Jack Gowan, studied Psychology at University of Sheffield
I have travelled through India for several months a few years ago. My observations:
1.Amazing nature. Himyas are spectacular and one of the most (maybe the most) beautiful place in the world. Rajasthan (zing deserts) Assam, Ker are also stunning etc.
2.Outstanding temples and pces.
3.Indians have a unique culture and are mostly warm friendly people who are keen to meet with westerners and discuss all manner of things (often intellectual).
4.The 1000s of places to practice yoga and take part in spiritual conversations.
5.Indian music. I loved listening to all the songs while I was travelling around India. I have a great memory of being on a jeep listening to this mesmerising Indian music while looking at the Himyas (I think it was a Bhajan). I liked it everywhere.
6.Mango lassi. Super sweet Chai.
7.The food! All the varied Indian street food. The curries. The desserts.
8.The spirituality of the place. There is something in the air. Amazing experiences staying at an ashram. Amazing spiritual people.
9.The exciting hustle and bustle of being in an Indian city. Cows and other animals walking around the city centres.
- Indians tend to be very nationalistic and it can make discussing/critiquing India problematic. I held my tongue often when discussing often with Indians when I saw the passion they had for their country. This could be seen as a good point too (depending on your perspective).
- Street harassment will happen to you everywhere in India for westerners. People will come up to you everywhere - good people, insistent shop keepers, scammers, beggers. And a lot of westerners become rude because of this treatment.
- The scale of people and poverty is on another level. A not uncommon sight is beggers near death, with limbs missing asking for money. Brazil favelas seem middle class in comparison to poverty in India. And people are just everywhere. Of course, there is a lot of middle class and super rich too.
- A surprising absence of women. They are not very noticeable and seemed to be less of them around the city (are they stuck in offices/homes?). For example, I was never served food once by an Indian woman in all the time I was there. It seemed that men did practically all customer service jobs.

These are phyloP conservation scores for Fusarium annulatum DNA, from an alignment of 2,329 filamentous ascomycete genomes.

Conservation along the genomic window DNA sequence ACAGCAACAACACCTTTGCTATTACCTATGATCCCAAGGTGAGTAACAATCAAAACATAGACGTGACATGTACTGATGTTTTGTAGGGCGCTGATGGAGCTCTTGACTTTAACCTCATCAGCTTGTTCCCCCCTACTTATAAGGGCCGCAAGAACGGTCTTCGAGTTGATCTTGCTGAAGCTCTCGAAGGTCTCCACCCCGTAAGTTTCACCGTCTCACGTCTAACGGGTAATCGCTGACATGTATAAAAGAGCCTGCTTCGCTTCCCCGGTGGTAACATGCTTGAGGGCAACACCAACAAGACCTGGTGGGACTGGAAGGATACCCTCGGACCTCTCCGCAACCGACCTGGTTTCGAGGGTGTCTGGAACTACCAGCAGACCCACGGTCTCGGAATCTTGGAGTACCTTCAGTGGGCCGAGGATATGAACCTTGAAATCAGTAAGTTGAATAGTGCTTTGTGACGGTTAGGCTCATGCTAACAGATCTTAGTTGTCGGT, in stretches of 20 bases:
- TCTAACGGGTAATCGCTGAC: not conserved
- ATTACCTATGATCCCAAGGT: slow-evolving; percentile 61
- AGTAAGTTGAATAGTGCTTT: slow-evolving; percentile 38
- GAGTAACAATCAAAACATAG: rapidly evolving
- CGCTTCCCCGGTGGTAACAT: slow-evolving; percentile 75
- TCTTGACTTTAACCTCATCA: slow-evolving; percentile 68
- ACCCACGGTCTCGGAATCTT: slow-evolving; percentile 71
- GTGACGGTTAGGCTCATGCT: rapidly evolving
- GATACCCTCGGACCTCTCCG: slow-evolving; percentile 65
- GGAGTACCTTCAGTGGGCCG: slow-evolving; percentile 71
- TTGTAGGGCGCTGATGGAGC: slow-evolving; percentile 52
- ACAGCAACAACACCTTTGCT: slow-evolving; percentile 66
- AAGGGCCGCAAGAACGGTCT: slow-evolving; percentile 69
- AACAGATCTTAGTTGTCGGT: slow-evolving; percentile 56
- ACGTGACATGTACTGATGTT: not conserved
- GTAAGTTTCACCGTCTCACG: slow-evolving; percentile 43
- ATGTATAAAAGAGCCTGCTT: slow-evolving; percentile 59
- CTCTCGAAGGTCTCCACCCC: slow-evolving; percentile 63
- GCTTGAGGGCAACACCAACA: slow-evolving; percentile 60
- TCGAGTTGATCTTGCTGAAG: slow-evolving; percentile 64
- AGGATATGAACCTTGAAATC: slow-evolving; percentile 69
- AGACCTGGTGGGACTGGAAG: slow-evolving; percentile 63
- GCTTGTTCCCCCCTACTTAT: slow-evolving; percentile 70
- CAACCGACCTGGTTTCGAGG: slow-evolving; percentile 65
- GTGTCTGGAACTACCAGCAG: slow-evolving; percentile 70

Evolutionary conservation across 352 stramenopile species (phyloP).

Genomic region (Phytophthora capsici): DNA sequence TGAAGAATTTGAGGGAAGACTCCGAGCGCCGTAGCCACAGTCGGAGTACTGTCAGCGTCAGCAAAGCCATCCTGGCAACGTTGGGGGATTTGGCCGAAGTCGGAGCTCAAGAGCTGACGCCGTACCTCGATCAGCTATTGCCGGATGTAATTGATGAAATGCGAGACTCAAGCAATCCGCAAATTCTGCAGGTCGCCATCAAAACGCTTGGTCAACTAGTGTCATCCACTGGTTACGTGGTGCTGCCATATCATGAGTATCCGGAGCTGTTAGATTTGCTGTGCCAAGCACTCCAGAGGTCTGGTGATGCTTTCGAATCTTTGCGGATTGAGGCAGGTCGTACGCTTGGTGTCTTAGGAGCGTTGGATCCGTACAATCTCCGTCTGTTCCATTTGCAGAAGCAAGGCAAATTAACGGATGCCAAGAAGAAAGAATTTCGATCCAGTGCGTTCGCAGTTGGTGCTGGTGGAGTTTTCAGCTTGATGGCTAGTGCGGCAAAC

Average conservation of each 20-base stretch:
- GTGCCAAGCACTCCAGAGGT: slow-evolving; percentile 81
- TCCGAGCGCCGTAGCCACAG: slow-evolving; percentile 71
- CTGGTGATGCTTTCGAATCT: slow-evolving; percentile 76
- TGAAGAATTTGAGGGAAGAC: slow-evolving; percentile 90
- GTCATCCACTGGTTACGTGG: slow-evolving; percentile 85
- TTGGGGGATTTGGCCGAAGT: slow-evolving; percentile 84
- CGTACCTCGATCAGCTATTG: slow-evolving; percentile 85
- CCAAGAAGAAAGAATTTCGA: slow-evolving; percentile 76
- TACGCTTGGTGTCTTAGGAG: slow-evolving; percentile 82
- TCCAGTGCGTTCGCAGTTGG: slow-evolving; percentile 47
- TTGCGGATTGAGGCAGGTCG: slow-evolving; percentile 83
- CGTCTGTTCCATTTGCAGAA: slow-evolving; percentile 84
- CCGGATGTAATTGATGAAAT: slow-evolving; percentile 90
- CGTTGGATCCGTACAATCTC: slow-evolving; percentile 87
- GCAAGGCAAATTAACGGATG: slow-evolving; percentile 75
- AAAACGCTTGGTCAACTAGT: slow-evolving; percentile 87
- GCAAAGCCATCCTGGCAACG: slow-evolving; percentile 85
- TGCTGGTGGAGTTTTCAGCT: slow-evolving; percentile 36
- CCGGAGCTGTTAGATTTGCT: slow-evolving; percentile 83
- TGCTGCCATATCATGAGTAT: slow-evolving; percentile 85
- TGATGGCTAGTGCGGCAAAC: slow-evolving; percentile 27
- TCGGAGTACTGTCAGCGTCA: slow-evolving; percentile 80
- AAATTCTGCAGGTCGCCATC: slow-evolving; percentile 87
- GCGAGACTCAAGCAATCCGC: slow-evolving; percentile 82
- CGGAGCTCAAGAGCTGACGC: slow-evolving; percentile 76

- Indian people stare at you. In restaurants, on trains, in temples, everywhere you go Indians are staring at you. This goes for double if you are a woman. And they often don't look away if you look at them. It can be annoying. Many single female travellers go to India, but as in most countries they have to be careful, at night in particular.
- Deli belly. India has a lot of germs and some bad hygiene practices and a lot of westerners get sick visiting India.
- Guru scammers. They are a lot of dodgy gurus that have set up spiritual groups to scam money out of vulnerable westerners who are looking for answers to their lives.
- The chaotic infrastructure. However India is doing some impressive things recently (e.g. solar technology).
Ne: In general I think India is an zing country, and well worth visiting. But like every country it has flaws.
Sudhir Suvarna, The Never Give Up Man
I am an Indian who lived in Britain for more than 10 years and this is what my manager who was English thought about India:
1.Wondered why Indians visit Britain for holiday when India is the most beautiful place in the world.
2.Thanks India for U.K.'s national food - Chicken Tikka Mass
3.Felt Slumdog Millionaire shouldn't have been made.
4.Did not understand why Bollywood has a lot of western style of music when we have such a rich traditional Indian music.
Maulik Desai, studied Electrical Engineering
I am from India and I am in UK since last july for my company's project work. I have came across some weird idea in Britisher's mind about India.Like:
1.Transportation: We still travel on camel or elephant.But fact is that it was before 70-80 years.Now we have metro , high speed train,air connectivity, luxurious bus facility etc. For example, Indian railway network is about 71,000 km long.